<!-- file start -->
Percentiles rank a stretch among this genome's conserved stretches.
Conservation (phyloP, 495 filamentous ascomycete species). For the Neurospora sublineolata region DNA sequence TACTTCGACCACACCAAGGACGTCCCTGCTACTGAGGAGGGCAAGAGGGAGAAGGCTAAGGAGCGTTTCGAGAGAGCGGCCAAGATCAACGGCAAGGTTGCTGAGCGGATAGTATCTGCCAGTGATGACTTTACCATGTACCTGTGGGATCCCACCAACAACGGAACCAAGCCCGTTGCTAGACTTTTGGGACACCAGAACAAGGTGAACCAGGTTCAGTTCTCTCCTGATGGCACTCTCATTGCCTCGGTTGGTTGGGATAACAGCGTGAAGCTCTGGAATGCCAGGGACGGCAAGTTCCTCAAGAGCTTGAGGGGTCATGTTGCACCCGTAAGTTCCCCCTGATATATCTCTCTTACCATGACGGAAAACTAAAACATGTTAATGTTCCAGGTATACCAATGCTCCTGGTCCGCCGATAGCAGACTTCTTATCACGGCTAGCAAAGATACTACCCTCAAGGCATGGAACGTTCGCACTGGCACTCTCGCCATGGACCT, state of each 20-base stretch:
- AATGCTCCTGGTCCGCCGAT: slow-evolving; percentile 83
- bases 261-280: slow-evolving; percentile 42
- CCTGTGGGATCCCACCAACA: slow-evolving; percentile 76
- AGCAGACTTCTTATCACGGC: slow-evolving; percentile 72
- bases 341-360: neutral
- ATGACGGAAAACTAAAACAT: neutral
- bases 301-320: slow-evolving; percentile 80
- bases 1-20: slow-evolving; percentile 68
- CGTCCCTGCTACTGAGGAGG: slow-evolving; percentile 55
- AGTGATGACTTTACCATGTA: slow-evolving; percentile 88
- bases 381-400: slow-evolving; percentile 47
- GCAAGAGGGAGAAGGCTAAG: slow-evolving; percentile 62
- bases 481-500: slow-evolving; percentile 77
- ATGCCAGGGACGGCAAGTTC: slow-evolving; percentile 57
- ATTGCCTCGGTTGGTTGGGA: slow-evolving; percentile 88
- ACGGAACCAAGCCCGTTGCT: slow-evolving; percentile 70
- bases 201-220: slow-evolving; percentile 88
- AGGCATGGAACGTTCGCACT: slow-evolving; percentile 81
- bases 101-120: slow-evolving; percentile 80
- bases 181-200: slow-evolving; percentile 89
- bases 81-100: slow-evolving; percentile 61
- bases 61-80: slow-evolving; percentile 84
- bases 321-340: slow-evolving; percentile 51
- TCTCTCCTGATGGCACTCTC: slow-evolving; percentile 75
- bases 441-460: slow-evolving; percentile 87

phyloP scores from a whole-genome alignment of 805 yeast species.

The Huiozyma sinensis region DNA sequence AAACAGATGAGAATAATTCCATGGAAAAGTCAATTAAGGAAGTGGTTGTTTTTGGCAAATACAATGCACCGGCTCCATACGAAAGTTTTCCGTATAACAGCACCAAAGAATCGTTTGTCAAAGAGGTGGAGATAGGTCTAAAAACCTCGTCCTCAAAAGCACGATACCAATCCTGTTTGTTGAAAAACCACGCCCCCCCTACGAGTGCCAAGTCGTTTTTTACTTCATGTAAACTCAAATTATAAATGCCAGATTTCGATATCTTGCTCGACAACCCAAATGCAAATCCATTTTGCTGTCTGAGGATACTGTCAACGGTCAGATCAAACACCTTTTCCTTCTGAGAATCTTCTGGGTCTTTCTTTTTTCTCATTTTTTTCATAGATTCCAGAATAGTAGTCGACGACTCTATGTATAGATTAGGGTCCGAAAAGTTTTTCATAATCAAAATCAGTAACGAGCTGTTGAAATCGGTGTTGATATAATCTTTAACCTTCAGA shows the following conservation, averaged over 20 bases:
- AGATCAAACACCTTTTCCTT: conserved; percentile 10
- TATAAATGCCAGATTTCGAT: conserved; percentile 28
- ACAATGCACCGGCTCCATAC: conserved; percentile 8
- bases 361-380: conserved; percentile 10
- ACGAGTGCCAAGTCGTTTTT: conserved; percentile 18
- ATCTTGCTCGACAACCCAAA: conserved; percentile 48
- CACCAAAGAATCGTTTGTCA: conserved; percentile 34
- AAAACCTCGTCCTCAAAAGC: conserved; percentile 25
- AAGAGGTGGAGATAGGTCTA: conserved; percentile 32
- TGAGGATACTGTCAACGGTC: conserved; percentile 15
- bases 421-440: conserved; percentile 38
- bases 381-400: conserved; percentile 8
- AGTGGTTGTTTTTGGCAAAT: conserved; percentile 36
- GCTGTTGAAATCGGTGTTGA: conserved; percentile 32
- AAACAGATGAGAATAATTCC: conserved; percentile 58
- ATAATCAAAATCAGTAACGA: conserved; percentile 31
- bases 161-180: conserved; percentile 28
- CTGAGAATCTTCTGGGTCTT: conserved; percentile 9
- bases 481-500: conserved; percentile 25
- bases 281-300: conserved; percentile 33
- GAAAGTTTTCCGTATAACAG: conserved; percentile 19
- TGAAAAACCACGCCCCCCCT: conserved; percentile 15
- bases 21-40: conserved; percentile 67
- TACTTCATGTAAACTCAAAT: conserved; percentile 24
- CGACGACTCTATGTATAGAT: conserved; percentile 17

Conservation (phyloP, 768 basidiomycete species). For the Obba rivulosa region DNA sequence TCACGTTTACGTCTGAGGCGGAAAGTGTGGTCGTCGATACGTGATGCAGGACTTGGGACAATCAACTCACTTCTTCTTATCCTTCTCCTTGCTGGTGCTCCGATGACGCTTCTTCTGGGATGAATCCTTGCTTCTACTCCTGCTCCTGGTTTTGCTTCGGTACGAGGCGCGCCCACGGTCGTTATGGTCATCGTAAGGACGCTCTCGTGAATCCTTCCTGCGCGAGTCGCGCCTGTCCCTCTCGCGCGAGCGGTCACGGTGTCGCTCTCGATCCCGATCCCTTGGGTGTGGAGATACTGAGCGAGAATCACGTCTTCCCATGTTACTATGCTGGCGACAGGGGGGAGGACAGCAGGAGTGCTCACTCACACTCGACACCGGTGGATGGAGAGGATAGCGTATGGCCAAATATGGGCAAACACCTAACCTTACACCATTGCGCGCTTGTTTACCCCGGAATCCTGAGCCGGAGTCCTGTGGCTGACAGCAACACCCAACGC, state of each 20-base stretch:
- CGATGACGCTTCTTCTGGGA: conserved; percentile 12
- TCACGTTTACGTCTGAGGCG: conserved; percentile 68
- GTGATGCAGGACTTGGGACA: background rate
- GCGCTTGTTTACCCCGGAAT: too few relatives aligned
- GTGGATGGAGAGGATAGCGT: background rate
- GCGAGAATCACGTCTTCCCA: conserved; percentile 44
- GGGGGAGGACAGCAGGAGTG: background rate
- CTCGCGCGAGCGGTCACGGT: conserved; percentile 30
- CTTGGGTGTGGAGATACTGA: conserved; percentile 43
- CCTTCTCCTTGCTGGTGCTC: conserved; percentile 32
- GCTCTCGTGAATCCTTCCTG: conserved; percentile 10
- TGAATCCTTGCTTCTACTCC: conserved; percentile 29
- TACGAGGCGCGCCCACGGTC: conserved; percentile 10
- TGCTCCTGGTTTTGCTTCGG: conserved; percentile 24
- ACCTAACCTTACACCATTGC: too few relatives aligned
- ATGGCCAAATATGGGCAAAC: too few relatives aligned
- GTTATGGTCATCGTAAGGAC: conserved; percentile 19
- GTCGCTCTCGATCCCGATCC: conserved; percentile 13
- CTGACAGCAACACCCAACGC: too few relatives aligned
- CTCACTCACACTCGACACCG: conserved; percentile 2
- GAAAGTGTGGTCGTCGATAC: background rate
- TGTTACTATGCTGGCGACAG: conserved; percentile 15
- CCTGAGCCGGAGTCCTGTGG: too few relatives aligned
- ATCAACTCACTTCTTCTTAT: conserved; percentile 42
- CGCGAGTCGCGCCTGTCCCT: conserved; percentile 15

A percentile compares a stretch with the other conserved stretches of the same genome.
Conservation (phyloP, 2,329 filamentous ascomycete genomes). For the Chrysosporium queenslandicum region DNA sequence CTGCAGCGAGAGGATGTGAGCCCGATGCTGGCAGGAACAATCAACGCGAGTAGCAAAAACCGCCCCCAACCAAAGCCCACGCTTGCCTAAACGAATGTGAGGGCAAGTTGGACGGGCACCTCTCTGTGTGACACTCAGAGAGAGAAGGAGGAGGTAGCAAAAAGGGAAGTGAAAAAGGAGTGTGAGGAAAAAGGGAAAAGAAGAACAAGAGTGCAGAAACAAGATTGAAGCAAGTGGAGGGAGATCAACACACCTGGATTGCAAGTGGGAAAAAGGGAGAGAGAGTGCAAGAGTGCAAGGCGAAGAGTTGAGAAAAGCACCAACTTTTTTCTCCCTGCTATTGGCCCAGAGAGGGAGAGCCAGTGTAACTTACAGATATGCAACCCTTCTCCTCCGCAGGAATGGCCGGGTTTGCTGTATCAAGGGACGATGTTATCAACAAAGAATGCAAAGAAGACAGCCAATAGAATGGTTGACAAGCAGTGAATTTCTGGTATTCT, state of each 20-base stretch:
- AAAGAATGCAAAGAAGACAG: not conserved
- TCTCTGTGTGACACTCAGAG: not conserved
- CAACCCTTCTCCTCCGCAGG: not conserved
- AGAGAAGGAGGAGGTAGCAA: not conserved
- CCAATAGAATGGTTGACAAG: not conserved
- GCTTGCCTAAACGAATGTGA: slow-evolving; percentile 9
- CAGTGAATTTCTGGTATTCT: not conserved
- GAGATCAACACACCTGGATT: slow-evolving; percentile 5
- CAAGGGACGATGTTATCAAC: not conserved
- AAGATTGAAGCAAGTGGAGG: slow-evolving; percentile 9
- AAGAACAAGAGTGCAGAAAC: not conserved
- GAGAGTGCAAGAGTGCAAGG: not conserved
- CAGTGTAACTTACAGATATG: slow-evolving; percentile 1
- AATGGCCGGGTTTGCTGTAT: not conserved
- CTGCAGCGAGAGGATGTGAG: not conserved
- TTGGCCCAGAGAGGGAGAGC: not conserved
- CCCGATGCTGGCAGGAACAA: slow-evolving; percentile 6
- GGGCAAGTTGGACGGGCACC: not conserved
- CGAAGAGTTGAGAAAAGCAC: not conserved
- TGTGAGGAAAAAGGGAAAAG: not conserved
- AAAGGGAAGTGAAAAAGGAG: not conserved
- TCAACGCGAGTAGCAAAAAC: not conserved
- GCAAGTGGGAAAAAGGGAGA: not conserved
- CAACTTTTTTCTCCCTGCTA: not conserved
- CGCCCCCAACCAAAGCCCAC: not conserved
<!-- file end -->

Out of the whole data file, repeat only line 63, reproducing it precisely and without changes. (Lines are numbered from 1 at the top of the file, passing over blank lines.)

- CTCGCGCGAGCGGTCACGGT: conserved; percentile 30